The Athletics moved from Kansas City to Oakland ahead of the 1968 MLB season, as a part of baseball's California gold rush that saw the Dodgers and Giants leave New York for the Golden State.
Prior to their time in Missouri, the Athletics were a staple of Philadelphia's Shibe Park. Now, the Athletics will be calling Las Vegas their home after 65 years in the Bay Area. With a 2027 target set, and a binding contract to buy land for a proposed stadium, the Athletics once rumored move has become a reality.
Oakland sports fans have been through this before, as the Raiders made the same exact move in the last few years. But, with the A's ownership refusing to put money into the team, and a new Oakland Stadium hitting snags at every turn, it becomes clear that no one is thinking about the fans or the impact on a community who has spent more than half a century rooting for this team.
Athletics Set a Date to Move to Las Vegas
In a statement released after the news broke, the Oakland front office spoke of their 20-year journey to this moment and their disappointment at the dissolved conversations regarding a new waterfront ballpark.
"For more than 20 years, the A's have focused on securing a new home for the Club, and have invested unprecedented time and resources for the past six years to build a ballpark in Oakland. Even with support from fans, leaders at the city, county and state level, and throughout the broader community, the process to build a new ballpark in Oakland has made little forward progress for some time. We have made a strong and sincere effort to stay here. We recognize that this is very hard to hear. We are disappointed that we have been unable to achieve our shared vision of a waterfront ballpark. As we shift our focus to Vegas, we will continue to share details about next steps."
The Athletics ownership has been famously on a tight budget for the last two decades. They literally wrote a book about it and turned that book into an Oscar-nominated movie, "Moneyball." Oakland has prided itself on building their franchise from the ground up and then letting those players walk in free agency with little to no effort in bringing them back. In today's game, that trend hasn't changed, but it's also gotten worse. Not only are the A's not attempting to win baseball games or retain generational talent, the Athletics front office is shedding payroll and trotting out a quadruple-A team and then opining about how fans aren't showing up.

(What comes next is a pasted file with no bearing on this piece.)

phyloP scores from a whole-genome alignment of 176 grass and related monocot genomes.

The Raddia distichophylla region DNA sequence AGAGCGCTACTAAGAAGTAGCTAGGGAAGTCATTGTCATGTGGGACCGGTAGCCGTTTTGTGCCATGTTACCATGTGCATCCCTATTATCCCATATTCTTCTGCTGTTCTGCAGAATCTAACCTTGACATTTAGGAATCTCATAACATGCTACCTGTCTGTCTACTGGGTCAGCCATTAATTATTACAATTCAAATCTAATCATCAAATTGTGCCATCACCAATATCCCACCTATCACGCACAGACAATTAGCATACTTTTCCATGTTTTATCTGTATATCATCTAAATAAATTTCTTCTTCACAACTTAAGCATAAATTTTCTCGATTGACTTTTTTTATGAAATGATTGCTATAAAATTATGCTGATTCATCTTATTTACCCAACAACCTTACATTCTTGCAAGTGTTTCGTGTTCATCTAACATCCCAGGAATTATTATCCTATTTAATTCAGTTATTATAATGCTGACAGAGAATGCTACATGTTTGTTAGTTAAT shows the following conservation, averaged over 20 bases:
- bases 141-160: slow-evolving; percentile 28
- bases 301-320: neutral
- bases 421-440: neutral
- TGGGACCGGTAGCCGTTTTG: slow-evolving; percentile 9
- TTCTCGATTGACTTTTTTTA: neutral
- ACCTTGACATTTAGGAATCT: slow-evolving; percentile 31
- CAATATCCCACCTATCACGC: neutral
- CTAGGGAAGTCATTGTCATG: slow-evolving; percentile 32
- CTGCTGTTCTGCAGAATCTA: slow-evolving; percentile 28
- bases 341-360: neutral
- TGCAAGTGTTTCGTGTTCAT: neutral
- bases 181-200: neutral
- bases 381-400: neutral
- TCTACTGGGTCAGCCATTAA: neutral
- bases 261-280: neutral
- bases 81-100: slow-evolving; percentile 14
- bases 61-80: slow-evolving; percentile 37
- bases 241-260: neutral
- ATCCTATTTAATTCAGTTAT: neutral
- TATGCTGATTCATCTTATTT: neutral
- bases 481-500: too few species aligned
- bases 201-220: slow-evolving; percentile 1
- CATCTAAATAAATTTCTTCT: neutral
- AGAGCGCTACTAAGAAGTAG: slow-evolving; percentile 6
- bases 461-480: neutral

Meanwhile, across the Bay, the San Francisco Giants turned things around after four seasons under .500 and in the NL West cellar, eventually winning the division with 107 wins in 2021. Turning a franchise around is not impossible, but it takes a front office who is actively trying to increase their team's wins and not their profit margins.
The Athletics have only advanced beyond the ALDS once in the last two decades, and they've done it with a team put comprised of homegrown talent, aging veterans and middle of the road ballplayers just happy to not be bouncing back and forth between the minors and the Show. If Oakland retained all of the talent they let walk in free agency over the years, it's possible the A's would have an American League pennant by now. But what's done is done, it's about the future for the Athletics, which now will take place on the Las Vegas strip.
Is this a good business move? After seeing how the Golden Knights and Raiders have been embraced by Sin City, it appears like this could be worthwhile for the Athletics. But at the same time, with their Oakland fanbase spurned, the Rockies and Diamondbacks already owning a foothold in the Southwest, the Las Vegas Athletics will have an uphill battle on their hands as they transition to their fourth city of residence.
With a history of not listening to fans and barely putting in the time, effort and cash needed to put together a successful baseball team, the Athletics are gambling on this move more than it seems. So far, the odds don't appear to be in their favor.